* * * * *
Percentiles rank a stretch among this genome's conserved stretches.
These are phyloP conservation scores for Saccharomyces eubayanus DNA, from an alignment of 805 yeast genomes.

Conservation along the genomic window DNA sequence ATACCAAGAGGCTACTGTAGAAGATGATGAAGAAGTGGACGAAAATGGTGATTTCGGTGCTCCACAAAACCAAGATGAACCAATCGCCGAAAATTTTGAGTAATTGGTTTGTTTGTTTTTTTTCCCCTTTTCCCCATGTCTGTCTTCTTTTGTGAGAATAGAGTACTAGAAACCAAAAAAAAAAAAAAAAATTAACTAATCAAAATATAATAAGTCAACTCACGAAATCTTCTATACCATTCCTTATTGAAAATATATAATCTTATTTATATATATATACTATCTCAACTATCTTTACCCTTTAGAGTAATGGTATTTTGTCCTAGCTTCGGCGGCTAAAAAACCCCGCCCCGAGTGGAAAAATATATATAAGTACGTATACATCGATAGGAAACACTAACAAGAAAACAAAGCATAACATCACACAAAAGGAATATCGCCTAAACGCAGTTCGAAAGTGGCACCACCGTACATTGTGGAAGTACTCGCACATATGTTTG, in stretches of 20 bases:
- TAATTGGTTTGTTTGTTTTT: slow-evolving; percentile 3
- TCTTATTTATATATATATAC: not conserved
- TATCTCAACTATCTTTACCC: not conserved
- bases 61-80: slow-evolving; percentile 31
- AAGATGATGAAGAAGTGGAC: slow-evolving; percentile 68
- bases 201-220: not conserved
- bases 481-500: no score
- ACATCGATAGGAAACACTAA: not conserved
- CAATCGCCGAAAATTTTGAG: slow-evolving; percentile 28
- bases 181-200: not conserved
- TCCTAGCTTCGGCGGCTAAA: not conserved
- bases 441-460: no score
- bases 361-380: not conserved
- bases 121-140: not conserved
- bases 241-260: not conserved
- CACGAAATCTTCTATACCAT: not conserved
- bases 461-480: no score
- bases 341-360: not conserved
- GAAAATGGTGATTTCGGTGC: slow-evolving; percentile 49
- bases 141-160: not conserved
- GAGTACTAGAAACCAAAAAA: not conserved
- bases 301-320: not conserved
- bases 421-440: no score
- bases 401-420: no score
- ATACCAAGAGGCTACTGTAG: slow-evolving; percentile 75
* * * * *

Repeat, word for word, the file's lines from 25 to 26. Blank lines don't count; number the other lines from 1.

- bases 301-320: not conserved
- bases 421-440: no score